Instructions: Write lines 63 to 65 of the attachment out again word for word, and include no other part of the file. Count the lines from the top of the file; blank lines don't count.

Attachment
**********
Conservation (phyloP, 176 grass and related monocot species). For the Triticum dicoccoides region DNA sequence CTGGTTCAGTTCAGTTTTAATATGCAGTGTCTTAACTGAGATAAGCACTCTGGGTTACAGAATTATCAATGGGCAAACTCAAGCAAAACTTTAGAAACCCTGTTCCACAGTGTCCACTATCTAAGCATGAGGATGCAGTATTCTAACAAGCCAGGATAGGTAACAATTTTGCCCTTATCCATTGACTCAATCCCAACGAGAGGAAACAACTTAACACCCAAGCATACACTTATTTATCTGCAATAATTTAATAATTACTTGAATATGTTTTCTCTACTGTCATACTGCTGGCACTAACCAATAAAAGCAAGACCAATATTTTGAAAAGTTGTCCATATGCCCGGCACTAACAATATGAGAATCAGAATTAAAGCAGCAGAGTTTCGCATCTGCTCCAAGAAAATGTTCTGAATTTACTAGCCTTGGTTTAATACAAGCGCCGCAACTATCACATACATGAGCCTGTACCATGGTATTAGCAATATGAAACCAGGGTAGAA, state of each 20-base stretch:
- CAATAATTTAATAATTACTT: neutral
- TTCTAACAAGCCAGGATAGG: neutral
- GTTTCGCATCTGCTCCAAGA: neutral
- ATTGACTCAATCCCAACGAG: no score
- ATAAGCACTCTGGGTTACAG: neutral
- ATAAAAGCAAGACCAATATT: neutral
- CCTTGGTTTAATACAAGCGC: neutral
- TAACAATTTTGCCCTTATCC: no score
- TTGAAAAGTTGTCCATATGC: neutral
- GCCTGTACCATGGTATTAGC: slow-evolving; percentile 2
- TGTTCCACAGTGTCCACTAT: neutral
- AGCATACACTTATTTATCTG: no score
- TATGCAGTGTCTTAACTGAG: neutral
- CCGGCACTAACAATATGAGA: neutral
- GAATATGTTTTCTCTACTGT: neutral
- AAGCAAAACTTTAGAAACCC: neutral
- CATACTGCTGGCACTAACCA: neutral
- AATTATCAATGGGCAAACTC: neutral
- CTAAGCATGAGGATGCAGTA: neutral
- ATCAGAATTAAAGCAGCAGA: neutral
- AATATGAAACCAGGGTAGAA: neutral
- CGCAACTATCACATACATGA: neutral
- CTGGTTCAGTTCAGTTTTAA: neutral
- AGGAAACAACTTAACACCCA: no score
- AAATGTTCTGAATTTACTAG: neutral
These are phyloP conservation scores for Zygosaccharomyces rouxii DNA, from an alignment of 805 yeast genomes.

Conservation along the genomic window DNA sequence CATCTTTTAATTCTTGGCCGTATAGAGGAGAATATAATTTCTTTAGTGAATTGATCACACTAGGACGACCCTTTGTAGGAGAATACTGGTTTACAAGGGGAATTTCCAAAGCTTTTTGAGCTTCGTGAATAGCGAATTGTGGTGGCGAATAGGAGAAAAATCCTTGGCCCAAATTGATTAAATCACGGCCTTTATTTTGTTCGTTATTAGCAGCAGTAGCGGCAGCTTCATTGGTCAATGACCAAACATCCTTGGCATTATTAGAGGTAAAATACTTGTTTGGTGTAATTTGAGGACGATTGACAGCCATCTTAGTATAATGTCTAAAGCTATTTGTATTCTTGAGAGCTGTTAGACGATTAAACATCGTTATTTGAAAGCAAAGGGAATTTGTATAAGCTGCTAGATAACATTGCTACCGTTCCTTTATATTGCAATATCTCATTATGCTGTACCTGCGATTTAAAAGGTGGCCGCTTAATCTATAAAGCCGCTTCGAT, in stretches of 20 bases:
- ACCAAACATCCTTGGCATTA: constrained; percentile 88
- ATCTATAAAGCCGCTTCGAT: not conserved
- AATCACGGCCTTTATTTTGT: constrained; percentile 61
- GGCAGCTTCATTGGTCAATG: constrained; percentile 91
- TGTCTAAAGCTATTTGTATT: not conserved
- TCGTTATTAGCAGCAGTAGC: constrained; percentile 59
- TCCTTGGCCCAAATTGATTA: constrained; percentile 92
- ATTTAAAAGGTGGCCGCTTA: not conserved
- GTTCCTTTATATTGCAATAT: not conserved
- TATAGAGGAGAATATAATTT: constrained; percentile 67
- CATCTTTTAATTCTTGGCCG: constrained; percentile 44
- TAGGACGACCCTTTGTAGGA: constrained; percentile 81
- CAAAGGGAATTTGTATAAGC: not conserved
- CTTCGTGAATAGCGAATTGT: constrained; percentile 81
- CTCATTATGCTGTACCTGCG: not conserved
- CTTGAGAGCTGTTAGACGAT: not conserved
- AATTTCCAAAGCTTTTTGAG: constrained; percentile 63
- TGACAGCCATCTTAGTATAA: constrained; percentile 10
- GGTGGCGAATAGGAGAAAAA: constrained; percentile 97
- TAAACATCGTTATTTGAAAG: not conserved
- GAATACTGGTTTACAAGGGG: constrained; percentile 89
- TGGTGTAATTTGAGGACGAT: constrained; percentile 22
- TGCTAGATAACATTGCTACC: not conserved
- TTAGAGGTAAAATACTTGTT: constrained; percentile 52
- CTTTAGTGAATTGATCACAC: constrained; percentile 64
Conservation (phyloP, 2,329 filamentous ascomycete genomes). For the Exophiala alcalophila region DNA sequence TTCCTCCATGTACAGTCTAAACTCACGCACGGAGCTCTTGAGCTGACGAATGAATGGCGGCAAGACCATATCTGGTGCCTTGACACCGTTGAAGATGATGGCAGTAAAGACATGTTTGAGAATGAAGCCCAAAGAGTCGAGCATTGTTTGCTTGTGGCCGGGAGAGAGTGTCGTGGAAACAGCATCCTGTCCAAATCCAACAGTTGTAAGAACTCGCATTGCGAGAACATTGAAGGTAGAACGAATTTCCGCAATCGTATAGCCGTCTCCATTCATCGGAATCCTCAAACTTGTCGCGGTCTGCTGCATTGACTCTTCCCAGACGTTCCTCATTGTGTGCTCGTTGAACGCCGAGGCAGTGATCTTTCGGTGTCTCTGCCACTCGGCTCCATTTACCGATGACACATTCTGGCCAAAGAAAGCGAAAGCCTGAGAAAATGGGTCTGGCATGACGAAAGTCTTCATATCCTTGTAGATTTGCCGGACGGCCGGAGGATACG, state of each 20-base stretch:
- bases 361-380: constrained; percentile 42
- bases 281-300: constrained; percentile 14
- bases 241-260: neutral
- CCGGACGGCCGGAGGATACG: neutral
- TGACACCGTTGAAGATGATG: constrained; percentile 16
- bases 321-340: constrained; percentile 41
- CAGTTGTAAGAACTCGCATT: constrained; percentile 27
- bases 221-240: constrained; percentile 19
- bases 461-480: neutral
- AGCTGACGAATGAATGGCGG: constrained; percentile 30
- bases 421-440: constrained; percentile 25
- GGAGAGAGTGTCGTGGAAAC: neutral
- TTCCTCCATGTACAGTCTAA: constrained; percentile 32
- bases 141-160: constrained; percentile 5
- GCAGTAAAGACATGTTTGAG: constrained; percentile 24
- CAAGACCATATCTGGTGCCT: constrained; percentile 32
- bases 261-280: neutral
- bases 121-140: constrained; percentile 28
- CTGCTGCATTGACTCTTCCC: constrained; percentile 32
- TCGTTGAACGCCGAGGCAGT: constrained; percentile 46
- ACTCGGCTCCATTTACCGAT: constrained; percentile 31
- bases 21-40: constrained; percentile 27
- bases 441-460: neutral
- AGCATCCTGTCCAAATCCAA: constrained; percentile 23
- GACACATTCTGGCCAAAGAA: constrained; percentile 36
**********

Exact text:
- bases 461-480: neutral
- AGCTGACGAATGAATGGCGG: constrained; percentile 30
- bases 421-440: constrained; percentile 25